Austin Mayor Steve Adler and Travis County Judge Andy Brown issued orders Aug. 11 requiring masks to be worn on city and county premises, as well as on public school premises.

The orders take effect at 12:01 a.m. Aug. 12, and apply as long as the area is under Stage 3, 4 or 5 community risk-based guidelines.

The new mask mandates defy Gov. Greg Abbott's executive order prohibiting mask mandates by local governments, signed in May, and follow Austin ISD's decision to require masks on campuses beginning Aug. 12.

"Today's order to require masks in certain places is both to support Austin ISD's decision to protect children and the city's duty to protect its employees and the community," Austin Mayor Steve Adler said in a statement. "The order requires masks in public schools and inside city buildings as part of my commitment to use all available tools to keep this community safe. These are necessary yet difficult decisions, but those guided by the data and doctors will remain our North Star."

The orders stop short of requiring masks inside private businesses, a provision included in a mask mandate issued earlier the same day by Dallas County, which was granted a temporary restraining order by a district judge declaring Abbott's executive order to be unenforceable.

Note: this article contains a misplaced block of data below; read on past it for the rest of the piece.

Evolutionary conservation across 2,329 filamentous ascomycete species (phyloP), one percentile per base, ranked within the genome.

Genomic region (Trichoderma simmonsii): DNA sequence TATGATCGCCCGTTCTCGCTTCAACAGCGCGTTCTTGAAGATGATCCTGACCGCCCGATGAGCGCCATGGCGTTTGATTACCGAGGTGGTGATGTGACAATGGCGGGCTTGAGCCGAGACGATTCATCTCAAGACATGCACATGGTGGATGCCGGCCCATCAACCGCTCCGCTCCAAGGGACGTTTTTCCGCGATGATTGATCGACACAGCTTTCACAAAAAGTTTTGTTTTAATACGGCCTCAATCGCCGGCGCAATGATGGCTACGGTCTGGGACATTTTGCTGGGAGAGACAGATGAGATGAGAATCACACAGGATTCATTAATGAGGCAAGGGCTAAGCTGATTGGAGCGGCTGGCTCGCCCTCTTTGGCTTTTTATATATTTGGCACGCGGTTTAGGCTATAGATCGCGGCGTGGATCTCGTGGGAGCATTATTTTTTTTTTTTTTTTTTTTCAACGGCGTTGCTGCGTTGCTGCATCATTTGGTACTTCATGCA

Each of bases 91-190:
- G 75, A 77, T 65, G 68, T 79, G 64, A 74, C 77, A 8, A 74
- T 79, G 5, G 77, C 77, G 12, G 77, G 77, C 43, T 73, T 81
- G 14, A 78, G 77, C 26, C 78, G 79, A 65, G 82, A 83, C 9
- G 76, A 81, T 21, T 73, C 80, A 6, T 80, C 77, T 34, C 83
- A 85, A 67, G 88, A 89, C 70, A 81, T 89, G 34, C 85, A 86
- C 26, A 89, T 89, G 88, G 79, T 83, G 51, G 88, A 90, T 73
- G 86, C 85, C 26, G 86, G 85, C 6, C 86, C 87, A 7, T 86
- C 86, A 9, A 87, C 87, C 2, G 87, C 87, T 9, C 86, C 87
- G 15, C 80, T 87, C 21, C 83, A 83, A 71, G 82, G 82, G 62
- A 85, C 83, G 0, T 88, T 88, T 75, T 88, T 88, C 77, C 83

The move by Austin and Travis County comes just as intensive care unit admissions reach their highest number at any time in the coronavirus pandemic, with 198 COVID-19 patients in Austin-area ICUs as of Aug. 11. Of those patients, 66%—132 people—are on ventilators. Health authorities have warned in August that hospitals are struggling to staff their critically full ICUs as the highly contagious delta variant brings more patients to the hospital.

Masks, Austin-Travis County health authority Dr. Desmar Walkes said, are essential to curbing the surge of coronavirus.

“Masks address the surge, and vaccinations will end the pandemic. To get out of this, we need to do both as a community,” Walkes said.

Later the same evening, Abbott issued a statement warning he would sue any school district or local government official who defied his executive order banning mask mandates, and that he had filed a petition against the Dallas County judge who issued the temporary restraining order.

"The path forward relies on personal responsibility—not government mandates," Abbott wrote in a tweet.

Brown doubled down on the local mask policy following the governor's statement.

"Governor, with all due respect, the threat of being sued is nothing compared to the threat of kids getting sick and dying. I will not let that happen on my watch," Brown said.

Editor's note: This story was updated at 9:52 p.m. Aug. 11 with new information about the governor's response to local mask mandates.